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The role of bitter taste sensing in food allergies

Investigators
Khoury-hanold, William
Institutions
Yale University
Start date
2020
End date
2021
Objective
7. Project Summary/AbstractThe prevalence of food allergies has increased dramatically in the United States and around the world. Giventhe rate at which allergic disease has increased, multiple environmental factors, including changes to our diet,are likely culprits. For example, increased consumption of fruits and vegetables and adherence to aMediterranean diet decreases the risk of allergic disease while diets high in fat and fast foods increase thisrisk. However, the role of non-nutritive components, such as bitter tasting phytochemicals, in the developmentor prevention of food allergies is not known. Bitter tasting phytochemicals were once ubiquitous in our diets butmodern agriculture and food science techniques have all but eliminated them from most of our food supply.Therefore, it is paramount that we understand how their absence in our modern diet shapes the intestinalimmune system and affects the development of food allergies.This project will investigate how sensory epithelial cells in the gastrointestinal tract sense bitter tastants andhow they integrate this information with other sensory modalities to evaluate the overall quality of the ingestedfood. Specifically, we will use an in vitro model system to study enteroendocrine cell responses to varyingratios of bitter tastants to macronutrients. Complementary to these studies, we propose to use single cell RNAsequencing to measure rare epithelial cell types? responses to bitter tastants in vivo. We will also study howbitter tastant sensing in the gut shapes the composition of the immune system and how this affects thedevelopment of allergic disease. Specifically, we will use a combination of flow cytometry, qPCR, and in vitromodels to investigate dendritic cells, T cells, and B cells in the small intestine and their activation, migration,and effector functions in response to bitter tastant sensing at steady state and in the context of allergicinflammation. The potential impact of this research will be the development of dietary guidelines and medicalinterventions that take into account the non-nutritive components of our food such as phytochemicals and bittertastants.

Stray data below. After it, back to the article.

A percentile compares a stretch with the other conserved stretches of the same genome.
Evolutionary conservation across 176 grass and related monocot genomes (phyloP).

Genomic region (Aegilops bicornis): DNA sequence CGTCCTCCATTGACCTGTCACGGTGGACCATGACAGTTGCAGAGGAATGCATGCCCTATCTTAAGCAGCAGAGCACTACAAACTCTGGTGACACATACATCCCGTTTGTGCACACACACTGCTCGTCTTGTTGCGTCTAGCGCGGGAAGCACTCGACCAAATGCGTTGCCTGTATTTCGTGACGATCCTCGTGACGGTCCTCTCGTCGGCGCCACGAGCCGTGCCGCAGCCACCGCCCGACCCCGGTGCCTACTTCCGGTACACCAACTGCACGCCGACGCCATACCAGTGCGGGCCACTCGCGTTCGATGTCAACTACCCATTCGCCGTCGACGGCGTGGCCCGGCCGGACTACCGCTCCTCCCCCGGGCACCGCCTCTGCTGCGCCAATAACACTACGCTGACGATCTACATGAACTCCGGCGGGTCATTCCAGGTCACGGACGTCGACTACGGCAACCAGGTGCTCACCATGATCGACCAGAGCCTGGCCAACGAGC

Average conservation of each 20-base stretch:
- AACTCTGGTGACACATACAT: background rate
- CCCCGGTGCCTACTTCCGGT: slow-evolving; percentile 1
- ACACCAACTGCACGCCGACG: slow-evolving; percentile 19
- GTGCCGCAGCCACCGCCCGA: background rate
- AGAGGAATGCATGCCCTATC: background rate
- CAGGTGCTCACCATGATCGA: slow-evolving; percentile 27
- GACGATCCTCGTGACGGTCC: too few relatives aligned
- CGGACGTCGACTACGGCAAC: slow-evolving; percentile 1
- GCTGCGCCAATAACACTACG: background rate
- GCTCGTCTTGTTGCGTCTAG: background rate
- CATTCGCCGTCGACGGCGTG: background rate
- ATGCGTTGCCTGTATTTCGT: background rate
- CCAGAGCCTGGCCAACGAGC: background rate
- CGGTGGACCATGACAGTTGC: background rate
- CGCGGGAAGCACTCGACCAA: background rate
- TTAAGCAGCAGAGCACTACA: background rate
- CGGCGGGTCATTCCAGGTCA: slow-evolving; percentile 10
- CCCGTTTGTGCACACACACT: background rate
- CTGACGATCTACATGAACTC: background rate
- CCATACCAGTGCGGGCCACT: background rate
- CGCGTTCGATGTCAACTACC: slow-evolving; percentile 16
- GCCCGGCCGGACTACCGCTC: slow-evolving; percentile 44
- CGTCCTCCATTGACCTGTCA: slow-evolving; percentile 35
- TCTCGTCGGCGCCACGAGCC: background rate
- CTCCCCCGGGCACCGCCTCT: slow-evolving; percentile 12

Funding Source
Nat'l. Inst. of Allergy and Infectious Diseases
Project source
View this project
Project number
1F32AI143141-01
Accession number
143141
Categories
Bacterial Pathogens